The Federal Corrupt Practices Act of 1910 (FCPA) informed the nation’s longstanding pre-Watergate campaign finance regime. Amended in 1911 and 1925 to strengthen disclosure of all sums spent or donated in excess of $100, it was the first legislation to impose reporting standards and spending limits on federal campaigns. The U.S. Supreme Court upheld FCPA’s spending limits in United States v. Classic (1941), but stated that Congress’ power to regulate spending in primary elections applied only in specific cases. The national parties and wealthy donors found skirting FCPA regulations remarkably easy, setting up multiple committees and spending money in sums under $100 at a time to evade disclosure requirements.

The Federal Election Campaign Act of 1971 (FECA) was enacted to repeal and replace the poorly enforced FCPA. In its initial incarnation, FECA merely sought to streamline disclosure requirements. It contained no contribution limits until amended in the post-Watergate transparency frenzy of 1974. Those amendments required candidates to disclose sources and sums of contributions over $200 and nearly all significant campaign expenditures, created the
Federal Election Commission, and established a limited public financing “matching funds” scheme for presidential candidates. FECA also placed strict limits on campaign spending and individual contributions, and prohibited donations from corporations, labor unions, national banks, government contractors, and foreign nationals.

The Supreme Court charted a moderate course with regard to the amended FECA in Buckley v. Valeo (1976), upholding contribution limits, public financing (funded by a voluntary $3 donation on individuals’ annual tax forms), and disclosure standards BUT striking down limits on campaign expenditures, stating that candidates for office retain their own freedom of speech. This arrangement stood mostly unchanged until the passage of the Bipartisan Campaign Reform Act (2002).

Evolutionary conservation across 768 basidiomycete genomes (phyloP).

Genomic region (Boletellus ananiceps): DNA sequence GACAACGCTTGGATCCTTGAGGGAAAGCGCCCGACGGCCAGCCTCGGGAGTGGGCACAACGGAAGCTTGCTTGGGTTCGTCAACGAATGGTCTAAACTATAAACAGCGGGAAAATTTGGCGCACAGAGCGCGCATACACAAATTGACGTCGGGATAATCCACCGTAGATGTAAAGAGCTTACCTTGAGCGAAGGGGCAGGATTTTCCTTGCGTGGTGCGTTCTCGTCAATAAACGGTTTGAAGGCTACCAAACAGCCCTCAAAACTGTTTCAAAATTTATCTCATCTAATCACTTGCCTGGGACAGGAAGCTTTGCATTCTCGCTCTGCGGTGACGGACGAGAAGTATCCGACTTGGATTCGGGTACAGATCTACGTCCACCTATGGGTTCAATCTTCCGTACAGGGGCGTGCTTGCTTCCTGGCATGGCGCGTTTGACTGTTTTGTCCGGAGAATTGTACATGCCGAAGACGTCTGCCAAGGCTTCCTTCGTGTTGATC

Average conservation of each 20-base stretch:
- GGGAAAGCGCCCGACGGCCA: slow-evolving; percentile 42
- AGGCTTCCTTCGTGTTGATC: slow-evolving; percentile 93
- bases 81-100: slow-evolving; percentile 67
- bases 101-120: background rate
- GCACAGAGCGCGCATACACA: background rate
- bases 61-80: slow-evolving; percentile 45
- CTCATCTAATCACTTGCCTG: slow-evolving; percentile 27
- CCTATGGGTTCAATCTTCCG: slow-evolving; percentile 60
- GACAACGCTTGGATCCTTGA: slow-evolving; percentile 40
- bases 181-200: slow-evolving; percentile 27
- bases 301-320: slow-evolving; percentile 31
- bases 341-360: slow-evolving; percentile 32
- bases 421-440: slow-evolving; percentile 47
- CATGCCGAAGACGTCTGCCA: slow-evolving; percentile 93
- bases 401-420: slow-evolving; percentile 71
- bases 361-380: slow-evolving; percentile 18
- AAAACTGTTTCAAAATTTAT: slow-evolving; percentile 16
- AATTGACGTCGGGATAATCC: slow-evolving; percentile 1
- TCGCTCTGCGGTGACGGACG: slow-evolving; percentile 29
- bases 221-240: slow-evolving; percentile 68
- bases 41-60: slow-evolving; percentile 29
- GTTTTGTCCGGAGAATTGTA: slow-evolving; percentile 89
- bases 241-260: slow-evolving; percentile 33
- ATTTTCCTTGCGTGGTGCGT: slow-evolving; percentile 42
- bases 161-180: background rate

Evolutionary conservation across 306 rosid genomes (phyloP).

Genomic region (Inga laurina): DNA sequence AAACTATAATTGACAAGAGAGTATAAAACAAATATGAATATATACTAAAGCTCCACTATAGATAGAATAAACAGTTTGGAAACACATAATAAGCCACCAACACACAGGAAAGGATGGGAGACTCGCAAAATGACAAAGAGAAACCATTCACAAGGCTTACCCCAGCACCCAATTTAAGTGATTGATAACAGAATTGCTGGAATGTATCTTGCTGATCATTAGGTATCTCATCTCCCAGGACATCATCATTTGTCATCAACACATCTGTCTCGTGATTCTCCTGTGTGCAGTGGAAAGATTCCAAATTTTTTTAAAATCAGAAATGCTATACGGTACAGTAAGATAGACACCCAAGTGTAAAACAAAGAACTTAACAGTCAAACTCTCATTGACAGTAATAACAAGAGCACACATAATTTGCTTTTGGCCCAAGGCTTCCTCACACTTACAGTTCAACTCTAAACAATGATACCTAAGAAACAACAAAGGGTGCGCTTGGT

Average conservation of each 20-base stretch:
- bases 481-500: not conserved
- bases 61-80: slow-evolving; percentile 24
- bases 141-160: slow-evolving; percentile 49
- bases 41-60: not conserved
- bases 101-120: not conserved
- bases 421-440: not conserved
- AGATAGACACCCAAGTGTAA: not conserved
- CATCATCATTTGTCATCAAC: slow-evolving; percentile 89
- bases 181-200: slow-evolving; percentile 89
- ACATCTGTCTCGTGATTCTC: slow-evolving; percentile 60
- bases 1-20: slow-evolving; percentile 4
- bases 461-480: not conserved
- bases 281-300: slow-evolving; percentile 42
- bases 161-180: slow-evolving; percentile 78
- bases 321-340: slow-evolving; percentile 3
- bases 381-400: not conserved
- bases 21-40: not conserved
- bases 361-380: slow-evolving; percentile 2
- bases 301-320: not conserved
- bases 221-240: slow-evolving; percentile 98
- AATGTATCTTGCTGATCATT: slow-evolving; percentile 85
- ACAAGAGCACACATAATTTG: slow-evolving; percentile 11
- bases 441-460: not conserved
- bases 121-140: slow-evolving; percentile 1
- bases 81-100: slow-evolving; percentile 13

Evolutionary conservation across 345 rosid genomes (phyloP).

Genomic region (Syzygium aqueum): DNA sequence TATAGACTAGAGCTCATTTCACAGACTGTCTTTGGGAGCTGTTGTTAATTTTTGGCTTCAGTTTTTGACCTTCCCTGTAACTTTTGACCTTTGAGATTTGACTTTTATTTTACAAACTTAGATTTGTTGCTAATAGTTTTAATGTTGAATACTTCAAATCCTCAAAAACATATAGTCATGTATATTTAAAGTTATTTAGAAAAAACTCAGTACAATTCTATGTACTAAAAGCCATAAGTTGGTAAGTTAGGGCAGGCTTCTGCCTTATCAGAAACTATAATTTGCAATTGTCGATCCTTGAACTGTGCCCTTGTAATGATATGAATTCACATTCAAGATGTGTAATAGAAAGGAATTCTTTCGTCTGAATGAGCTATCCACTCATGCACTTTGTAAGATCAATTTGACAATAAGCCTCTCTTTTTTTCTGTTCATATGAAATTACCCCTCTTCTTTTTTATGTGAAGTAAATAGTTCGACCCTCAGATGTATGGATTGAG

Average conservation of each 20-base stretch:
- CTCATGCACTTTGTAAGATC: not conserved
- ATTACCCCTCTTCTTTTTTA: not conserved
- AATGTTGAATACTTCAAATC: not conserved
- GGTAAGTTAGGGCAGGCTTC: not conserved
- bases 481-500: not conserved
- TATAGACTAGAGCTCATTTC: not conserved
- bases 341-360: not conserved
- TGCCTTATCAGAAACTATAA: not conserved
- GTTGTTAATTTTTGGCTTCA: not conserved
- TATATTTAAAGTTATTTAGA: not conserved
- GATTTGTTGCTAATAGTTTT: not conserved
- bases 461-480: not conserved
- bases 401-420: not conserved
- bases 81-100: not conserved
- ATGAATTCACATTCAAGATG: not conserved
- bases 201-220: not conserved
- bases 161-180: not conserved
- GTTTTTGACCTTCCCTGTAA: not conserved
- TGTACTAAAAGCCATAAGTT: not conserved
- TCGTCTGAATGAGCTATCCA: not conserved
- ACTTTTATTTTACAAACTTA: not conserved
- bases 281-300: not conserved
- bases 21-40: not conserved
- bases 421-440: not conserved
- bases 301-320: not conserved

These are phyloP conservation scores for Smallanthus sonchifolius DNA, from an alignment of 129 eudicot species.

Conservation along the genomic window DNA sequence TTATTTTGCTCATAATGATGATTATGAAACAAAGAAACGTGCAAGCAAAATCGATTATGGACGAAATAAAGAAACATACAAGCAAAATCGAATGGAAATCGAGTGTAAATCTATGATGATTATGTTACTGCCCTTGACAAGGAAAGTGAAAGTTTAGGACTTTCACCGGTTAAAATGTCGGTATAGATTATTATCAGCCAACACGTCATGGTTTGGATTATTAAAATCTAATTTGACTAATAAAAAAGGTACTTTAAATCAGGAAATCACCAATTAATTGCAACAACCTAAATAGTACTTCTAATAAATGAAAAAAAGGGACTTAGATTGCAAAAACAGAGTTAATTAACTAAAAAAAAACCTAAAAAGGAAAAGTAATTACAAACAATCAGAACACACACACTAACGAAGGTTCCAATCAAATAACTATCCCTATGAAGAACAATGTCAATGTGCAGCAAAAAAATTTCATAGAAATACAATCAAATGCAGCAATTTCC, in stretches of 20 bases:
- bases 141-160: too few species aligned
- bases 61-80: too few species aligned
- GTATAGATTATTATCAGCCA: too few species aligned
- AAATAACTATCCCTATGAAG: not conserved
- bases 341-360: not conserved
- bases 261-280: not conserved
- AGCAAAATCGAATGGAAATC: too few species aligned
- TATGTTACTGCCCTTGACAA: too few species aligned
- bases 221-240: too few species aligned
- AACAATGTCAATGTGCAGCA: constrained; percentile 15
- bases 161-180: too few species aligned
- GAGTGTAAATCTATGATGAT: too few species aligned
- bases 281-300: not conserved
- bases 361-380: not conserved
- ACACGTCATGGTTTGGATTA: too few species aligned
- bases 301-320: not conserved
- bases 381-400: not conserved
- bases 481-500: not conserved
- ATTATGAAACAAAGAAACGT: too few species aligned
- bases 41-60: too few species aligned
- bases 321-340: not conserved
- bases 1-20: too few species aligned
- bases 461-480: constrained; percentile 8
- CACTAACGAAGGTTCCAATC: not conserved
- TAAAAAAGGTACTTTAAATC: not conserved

Better known as McCain-Feingold, this legislation was a major revamp of FECA that for the first time imposed stiff regulations on soft money and relaxed contribution limits for candidates being severely outspent by personally wealthy opponents (the so-called “millionaire’s amendment”). McCain-Feingold also prohibited the broadcast of issue advocacy ads naming a candidate within 60 days of a general election or 30 days of a primary election.

In recent years, the Court has again shaken this recent status quo by overturning McCain-Feingold’s time-triggered issue ad prohibition in FEC v. Wisconsin Right to Life (2007), its millionaire’s amendment provision in Davis v. FEC (2008), and its limits on corporate and union independent political expenditures – spending on political speech unrelated to direct candidate endorsement, which is still illegal under the Tillman Act – in Citizens United.

President Obama and reformist interest groups like Common Cause have since denounced the Citizens United ruling as an open invitation for corporate money to flood the electoral process, while pro-business organizations and free speech groups like the American Civil Liberties Union have tended to support the Court’s recent tack. In the early 2010s, the issue of campaign finance reform – of balancing anti-corruption priorities and the cause of perceived fairness with the interests of free political participation – thus stands at something of a political crossroads.